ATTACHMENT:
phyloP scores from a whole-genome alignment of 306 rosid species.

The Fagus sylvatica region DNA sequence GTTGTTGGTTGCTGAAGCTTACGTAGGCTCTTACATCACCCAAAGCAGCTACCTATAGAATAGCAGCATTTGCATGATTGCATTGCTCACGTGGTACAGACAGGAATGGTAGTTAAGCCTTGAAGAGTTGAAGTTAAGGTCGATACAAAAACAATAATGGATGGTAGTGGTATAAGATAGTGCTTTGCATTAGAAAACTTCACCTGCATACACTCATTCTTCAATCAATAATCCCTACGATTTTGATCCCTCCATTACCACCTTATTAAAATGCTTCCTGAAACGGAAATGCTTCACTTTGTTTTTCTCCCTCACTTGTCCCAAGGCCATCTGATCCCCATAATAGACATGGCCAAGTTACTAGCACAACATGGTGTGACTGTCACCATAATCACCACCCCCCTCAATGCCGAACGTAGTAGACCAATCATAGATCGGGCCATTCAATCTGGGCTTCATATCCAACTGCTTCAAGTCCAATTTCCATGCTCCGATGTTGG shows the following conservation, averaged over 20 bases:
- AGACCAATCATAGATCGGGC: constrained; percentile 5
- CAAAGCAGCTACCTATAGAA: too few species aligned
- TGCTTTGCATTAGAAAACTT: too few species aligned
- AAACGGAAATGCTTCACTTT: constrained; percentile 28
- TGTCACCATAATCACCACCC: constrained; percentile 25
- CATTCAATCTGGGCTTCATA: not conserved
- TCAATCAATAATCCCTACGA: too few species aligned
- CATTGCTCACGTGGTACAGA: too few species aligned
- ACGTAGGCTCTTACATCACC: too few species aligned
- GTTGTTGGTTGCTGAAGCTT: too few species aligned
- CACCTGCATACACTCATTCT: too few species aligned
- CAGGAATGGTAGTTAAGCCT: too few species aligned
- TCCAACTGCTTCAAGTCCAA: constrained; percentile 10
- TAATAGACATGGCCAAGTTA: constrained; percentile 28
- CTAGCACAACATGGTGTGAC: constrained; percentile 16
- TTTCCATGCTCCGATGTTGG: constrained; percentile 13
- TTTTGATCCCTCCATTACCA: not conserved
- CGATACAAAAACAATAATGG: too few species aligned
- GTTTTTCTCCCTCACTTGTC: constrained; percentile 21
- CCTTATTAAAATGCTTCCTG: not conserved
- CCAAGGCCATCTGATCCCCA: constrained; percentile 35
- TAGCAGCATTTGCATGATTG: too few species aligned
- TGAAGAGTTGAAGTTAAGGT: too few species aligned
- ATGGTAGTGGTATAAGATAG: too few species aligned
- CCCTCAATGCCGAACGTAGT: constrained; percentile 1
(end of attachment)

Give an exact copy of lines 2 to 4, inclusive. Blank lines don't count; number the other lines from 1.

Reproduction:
The Fagus sylvatica region DNA sequence GTTGTTGGTTGCTGAAGCTTACGTAGGCTCTTACATCACCCAAAGCAGCTACCTATAGAATAGCAGCATTTGCATGATTGCATTGCTCACGTGGTACAGACAGGAATGGTAGTTAAGCCTTGAAGAGTTGAAGTTAAGGTCGATACAAAAACAATAATGGATGGTAGTGGTATAAGATAGTGCTTTGCATTAGAAAACTTCACCTGCATACACTCATTCTTCAATCAATAATCCCTACGATTTTGATCCCTCCATTACCACCTTATTAAAATGCTTCCTGAAACGGAAATGCTTCACTTTGTTTTTCTCCCTCACTTGTCCCAAGGCCATCTGATCCCCATAATAGACATGGCCAAGTTACTAGCACAACATGGTGTGACTGTCACCATAATCACCACCCCCCTCAATGCCGAACGTAGTAGACCAATCATAGATCGGGCCATTCAATCTGGGCTTCATATCCAACTGCTTCAAGTCCAATTTCCATGCTCCGATGTTGG shows the following conservation, averaged over 20 bases:
- AGACCAATCATAGATCGGGC: constrained; percentile 5
- CAAAGCAGCTACCTATAGAA: too few species aligned